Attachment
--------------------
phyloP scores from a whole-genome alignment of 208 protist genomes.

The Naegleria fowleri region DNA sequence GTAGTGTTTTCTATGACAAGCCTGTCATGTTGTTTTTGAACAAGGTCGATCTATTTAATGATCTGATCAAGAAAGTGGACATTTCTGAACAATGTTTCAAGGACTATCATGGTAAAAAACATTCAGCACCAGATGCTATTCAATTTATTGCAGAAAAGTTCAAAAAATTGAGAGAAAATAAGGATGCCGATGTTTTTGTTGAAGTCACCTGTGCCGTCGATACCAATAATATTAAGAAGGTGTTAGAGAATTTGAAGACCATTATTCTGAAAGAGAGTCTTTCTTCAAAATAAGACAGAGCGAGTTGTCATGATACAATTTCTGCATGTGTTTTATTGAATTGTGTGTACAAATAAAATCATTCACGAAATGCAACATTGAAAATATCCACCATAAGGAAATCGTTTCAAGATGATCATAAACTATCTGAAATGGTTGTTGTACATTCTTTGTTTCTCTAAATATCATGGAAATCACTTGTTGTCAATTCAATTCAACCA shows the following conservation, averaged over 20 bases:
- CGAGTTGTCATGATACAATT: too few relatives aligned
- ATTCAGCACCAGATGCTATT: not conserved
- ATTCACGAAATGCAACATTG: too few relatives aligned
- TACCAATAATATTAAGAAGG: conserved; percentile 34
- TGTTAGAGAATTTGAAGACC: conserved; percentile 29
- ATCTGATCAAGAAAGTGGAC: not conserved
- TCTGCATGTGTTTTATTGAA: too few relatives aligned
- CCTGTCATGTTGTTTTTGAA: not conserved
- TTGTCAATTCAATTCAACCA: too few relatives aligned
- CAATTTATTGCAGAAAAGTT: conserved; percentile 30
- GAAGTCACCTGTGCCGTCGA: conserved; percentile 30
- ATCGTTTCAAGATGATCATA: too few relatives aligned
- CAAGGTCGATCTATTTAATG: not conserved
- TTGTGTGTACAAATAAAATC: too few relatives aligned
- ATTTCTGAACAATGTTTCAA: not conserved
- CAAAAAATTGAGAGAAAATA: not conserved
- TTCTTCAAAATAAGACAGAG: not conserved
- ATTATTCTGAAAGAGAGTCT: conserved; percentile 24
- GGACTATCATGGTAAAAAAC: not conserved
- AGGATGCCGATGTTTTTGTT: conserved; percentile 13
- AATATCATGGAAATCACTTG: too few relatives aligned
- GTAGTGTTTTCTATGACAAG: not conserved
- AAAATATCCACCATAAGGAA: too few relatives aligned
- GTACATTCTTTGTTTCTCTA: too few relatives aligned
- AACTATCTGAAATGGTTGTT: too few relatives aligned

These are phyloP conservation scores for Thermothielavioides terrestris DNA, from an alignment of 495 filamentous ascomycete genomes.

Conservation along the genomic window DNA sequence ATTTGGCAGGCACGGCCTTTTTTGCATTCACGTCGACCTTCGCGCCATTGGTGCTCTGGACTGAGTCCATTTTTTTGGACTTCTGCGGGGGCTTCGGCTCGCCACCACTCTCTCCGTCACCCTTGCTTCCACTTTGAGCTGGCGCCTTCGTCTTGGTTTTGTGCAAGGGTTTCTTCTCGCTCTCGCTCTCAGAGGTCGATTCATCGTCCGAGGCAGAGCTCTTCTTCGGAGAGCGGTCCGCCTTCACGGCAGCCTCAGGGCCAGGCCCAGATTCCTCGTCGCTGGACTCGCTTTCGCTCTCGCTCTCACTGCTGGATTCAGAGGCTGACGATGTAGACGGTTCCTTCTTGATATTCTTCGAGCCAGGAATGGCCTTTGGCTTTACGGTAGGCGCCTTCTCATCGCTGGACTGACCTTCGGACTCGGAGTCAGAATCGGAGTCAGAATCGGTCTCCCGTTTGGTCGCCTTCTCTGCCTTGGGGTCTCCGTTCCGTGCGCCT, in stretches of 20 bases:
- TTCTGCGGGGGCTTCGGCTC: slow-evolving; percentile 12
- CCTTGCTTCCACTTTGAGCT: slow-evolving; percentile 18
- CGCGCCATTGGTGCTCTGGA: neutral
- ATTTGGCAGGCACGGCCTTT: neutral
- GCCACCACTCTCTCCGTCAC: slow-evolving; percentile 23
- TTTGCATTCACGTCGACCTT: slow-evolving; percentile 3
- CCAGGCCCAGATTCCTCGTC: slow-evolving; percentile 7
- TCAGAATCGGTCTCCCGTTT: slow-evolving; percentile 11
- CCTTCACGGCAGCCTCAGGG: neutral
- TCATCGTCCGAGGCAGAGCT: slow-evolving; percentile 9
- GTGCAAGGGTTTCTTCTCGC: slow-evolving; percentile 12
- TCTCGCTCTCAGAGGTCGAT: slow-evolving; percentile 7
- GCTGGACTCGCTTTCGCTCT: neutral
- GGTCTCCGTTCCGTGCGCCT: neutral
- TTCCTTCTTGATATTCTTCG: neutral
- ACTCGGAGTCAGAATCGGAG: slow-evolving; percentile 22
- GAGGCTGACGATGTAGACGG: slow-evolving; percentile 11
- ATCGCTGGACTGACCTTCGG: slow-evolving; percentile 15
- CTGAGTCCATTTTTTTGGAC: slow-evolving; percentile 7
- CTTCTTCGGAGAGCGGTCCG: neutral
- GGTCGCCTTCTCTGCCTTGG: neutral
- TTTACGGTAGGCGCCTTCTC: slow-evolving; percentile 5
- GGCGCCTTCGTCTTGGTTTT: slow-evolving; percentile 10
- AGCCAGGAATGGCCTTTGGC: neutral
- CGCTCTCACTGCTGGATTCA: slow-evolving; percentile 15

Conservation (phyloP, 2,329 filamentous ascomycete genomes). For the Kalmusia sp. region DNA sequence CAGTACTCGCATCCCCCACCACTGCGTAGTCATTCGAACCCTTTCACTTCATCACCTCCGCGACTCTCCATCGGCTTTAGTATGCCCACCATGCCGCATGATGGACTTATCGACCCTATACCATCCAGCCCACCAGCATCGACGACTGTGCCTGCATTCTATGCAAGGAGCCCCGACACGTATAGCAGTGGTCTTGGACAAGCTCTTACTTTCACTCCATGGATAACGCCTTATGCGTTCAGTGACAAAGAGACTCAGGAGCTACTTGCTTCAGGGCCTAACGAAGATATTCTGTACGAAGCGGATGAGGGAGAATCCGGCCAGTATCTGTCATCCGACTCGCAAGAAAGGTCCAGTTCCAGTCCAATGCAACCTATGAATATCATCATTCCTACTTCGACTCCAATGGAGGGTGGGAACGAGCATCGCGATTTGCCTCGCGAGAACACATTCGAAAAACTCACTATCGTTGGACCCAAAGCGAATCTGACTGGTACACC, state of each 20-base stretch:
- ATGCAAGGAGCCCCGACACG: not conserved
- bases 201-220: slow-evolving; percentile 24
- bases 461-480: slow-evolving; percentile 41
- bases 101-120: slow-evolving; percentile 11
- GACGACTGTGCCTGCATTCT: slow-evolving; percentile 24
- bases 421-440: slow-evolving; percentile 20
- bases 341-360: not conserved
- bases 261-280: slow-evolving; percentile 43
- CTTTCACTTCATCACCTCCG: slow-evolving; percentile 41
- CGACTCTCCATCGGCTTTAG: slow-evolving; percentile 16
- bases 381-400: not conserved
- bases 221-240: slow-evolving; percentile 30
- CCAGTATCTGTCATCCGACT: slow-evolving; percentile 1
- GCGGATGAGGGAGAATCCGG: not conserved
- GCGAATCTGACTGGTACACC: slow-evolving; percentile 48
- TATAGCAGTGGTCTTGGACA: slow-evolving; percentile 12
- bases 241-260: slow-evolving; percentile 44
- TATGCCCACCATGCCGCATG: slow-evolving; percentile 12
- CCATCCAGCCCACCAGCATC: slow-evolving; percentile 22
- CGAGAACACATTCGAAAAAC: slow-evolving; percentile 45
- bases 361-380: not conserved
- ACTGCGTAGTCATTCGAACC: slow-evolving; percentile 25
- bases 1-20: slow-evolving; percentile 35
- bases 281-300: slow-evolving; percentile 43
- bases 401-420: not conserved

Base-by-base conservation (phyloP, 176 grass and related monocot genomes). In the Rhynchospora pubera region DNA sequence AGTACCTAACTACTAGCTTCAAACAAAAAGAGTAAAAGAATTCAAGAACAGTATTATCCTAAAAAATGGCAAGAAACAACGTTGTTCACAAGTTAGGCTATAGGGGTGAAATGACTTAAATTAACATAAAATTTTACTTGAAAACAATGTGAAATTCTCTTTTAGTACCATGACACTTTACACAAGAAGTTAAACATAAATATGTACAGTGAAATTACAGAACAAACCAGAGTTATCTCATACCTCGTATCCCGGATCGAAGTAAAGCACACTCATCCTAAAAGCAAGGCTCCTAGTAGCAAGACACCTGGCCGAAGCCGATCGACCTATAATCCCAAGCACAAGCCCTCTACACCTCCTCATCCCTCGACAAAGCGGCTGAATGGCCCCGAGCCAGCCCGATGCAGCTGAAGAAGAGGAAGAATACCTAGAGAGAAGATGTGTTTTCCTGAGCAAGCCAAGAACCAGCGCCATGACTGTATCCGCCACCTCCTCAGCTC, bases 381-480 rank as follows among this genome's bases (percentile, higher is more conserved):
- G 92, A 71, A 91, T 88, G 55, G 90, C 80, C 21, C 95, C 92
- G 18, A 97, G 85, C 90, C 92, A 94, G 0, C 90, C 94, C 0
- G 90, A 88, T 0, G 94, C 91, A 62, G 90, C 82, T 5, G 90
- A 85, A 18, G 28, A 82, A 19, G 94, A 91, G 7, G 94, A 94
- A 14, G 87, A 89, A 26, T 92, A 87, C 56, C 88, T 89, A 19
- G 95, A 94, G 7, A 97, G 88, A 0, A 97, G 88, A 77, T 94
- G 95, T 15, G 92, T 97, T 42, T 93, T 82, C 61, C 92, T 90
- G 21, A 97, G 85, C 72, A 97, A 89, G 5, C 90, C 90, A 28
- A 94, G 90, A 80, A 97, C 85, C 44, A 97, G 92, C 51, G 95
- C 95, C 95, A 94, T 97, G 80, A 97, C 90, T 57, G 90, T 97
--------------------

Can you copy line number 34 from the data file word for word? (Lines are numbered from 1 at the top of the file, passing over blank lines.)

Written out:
- GCCACCACTCTCTCCGTCAC: slow-evolving; percentile 23